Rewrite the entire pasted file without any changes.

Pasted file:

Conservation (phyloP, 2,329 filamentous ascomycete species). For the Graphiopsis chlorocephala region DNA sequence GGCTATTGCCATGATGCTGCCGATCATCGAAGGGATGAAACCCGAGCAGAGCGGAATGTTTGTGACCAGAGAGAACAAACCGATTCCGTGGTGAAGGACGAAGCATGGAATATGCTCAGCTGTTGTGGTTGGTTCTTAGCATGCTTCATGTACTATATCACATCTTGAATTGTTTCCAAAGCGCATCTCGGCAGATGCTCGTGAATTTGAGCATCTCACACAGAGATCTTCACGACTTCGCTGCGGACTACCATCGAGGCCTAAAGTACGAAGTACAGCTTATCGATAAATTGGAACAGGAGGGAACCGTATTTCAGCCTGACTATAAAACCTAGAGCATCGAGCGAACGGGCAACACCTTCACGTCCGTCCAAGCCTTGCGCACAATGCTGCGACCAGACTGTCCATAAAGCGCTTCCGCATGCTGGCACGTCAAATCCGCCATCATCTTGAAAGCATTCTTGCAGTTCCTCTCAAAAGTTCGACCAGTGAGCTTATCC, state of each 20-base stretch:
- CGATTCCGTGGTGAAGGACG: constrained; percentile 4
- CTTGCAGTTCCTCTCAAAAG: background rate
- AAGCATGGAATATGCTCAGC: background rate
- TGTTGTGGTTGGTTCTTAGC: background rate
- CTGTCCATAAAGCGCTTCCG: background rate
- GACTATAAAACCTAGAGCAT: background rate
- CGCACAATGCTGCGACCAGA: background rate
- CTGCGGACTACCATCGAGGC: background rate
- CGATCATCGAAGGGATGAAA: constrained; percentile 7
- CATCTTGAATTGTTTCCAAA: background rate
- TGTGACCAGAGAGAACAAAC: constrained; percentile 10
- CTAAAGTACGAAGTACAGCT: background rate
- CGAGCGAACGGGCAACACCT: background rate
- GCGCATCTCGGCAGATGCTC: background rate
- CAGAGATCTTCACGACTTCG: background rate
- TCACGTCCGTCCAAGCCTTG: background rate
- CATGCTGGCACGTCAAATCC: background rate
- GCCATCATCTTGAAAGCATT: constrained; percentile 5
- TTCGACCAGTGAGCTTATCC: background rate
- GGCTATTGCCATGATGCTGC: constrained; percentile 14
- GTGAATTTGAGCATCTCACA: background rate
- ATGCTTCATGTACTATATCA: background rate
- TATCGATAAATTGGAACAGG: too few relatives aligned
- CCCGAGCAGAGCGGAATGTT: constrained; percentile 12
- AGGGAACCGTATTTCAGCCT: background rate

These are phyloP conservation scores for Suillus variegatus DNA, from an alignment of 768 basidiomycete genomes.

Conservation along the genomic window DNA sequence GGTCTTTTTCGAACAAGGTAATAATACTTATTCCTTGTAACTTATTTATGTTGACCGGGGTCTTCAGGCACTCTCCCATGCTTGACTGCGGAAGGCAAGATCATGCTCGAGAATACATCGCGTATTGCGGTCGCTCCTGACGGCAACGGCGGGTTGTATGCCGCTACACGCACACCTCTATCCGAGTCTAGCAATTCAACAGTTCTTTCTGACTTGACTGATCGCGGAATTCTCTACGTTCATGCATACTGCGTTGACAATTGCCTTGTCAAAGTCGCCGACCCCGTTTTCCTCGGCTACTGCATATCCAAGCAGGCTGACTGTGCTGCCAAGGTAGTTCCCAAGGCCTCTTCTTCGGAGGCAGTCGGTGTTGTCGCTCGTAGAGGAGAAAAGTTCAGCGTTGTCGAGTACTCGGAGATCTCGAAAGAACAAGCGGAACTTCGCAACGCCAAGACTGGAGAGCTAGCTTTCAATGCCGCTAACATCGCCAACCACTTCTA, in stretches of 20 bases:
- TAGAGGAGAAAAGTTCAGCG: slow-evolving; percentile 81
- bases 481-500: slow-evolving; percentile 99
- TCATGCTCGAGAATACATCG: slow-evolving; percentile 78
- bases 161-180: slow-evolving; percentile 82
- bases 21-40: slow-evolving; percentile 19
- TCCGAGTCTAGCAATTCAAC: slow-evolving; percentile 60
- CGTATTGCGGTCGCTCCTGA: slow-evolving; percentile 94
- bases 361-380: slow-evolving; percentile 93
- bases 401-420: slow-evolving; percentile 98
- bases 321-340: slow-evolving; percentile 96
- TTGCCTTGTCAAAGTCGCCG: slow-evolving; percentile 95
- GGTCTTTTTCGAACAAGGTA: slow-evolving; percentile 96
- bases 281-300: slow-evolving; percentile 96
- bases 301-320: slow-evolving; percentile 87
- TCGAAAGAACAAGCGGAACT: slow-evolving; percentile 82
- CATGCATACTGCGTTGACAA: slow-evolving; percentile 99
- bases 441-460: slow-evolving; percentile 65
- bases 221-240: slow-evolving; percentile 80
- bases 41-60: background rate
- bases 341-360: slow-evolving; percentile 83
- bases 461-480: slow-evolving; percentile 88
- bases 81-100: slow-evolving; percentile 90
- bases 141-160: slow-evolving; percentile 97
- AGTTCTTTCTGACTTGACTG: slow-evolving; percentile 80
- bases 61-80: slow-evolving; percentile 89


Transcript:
Conservation (phyloP, 2,329 filamentous ascomycete species). For the Graphiopsis chlorocephala region DNA sequence GGCTATTGCCATGATGCTGCCGATCATCGAAGGGATGAAACCCGAGCAGAGCGGAATGTTTGTGACCAGAGAGAACAAACCGATTCCGTGGTGAAGGACGAAGCATGGAATATGCTCAGCTGTTGTGGTTGGTTCTTAGCATGCTTCATGTACTATATCACATCTTGAATTGTTTCCAAAGCGCATCTCGGCAGATGCTCGTGAATTTGAGCATCTCACACAGAGATCTTCACGACTTCGCTGCGGACTACCATCGAGGCCTAAAGTACGAAGTACAGCTTATCGATAAATTGGAACAGGAGGGAACCGTATTTCAGCCTGACTATAAAACCTAGAGCATCGAGCGAACGGGCAACACCTTCACGTCCGTCCAAGCCTTGCGCACAATGCTGCGACCAGACTGTCCATAAAGCGCTTCCGCATGCTGGCACGTCAAATCCGCCATCATCTTGAAAGCATTCTTGCAGTTCCTCTCAAAAGTTCGACCAGTGAGCTTATCC, state of each 20-base stretch:
- CGATTCCGTGGTGAAGGACG: constrained; percentile 4
- CTTGCAGTTCCTCTCAAAAG: background rate
- AAGCATGGAATATGCTCAGC: background rate
- TGTTGTGGTTGGTTCTTAGC: background rate
- CTGTCCATAAAGCGCTTCCG: background rate
- GACTATAAAACCTAGAGCAT: background rate
- CGCACAATGCTGCGACCAGA: background rate
- CTGCGGACTACCATCGAGGC: background rate
- CGATCATCGAAGGGATGAAA: constrained; percentile 7
- CATCTTGAATTGTTTCCAAA: background rate
- TGTGACCAGAGAGAACAAAC: constrained; percentile 10
- CTAAAGTACGAAGTACAGCT: background rate
- CGAGCGAACGGGCAACACCT: background rate
- GCGCATCTCGGCAGATGCTC: background rate
- CAGAGATCTTCACGACTTCG: background rate
- TCACGTCCGTCCAAGCCTTG: background rate
- CATGCTGGCACGTCAAATCC: background rate
- GCCATCATCTTGAAAGCATT: constrained; percentile 5
- TTCGACCAGTGAGCTTATCC: background rate
- GGCTATTGCCATGATGCTGC: constrained; percentile 14
- GTGAATTTGAGCATCTCACA: background rate
- ATGCTTCATGTACTATATCA: background rate
- TATCGATAAATTGGAACAGG: too few relatives aligned
- CCCGAGCAGAGCGGAATGTT: constrained; percentile 12
- AGGGAACCGTATTTCAGCCT: background rate

These are phyloP conservation scores for Suillus variegatus DNA, from an alignment of 768 basidiomycete genomes.

Conservation along the genomic window DNA sequence GGTCTTTTTCGAACAAGGTAATAATACTTATTCCTTGTAACTTATTTATGTTGACCGGGGTCTTCAGGCACTCTCCCATGCTTGACTGCGGAAGGCAAGATCATGCTCGAGAATACATCGCGTATTGCGGTCGCTCCTGACGGCAACGGCGGGTTGTATGCCGCTACACGCACACCTCTATCCGAGTCTAGCAATTCAACAGTTCTTTCTGACTTGACTGATCGCGGAATTCTCTACGTTCATGCATACTGCGTTGACAATTGCCTTGTCAAAGTCGCCGACCCCGTTTTCCTCGGCTACTGCATATCCAAGCAGGCTGACTGTGCTGCCAAGGTAGTTCCCAAGGCCTCTTCTTCGGAGGCAGTCGGTGTTGTCGCTCGTAGAGGAGAAAAGTTCAGCGTTGTCGAGTACTCGGAGATCTCGAAAGAACAAGCGGAACTTCGCAACGCCAAGACTGGAGAGCTAGCTTTCAATGCCGCTAACATCGCCAACCACTTCTA, in stretches of 20 bases:
- TAGAGGAGAAAAGTTCAGCG: slow-evolving; percentile 81
- bases 481-500: slow-evolving; percentile 99
- TCATGCTCGAGAATACATCG: slow-evolving; percentile 78
- bases 161-180: slow-evolving; percentile 82
- bases 21-40: slow-evolving; percentile 19
- TCCGAGTCTAGCAATTCAAC: slow-evolving; percentile 60
- CGTATTGCGGTCGCTCCTGA: slow-evolving; percentile 94
- bases 361-380: slow-evolving; percentile 93
- bases 401-420: slow-evolving; percentile 98
- bases 321-340: slow-evolving; percentile 96
- TTGCCTTGTCAAAGTCGCCG: slow-evolving; percentile 95
- GGTCTTTTTCGAACAAGGTA: slow-evolving; percentile 96
- bases 281-300: slow-evolving; percentile 96
- bases 301-320: slow-evolving; percentile 87
- TCGAAAGAACAAGCGGAACT: slow-evolving; percentile 82
- CATGCATACTGCGTTGACAA: slow-evolving; percentile 99
- bases 441-460: slow-evolving; percentile 65
- bases 221-240: slow-evolving; percentile 80
- bases 41-60: background rate
- bases 341-360: slow-evolving; percentile 83
- bases 461-480: slow-evolving; percentile 88
- bases 81-100: slow-evolving; percentile 90
- bases 141-160: slow-evolving; percentile 97
- AGTTCTTTCTGACTTGACTG: slow-evolving; percentile 80
- bases 61-80: slow-evolving; percentile 89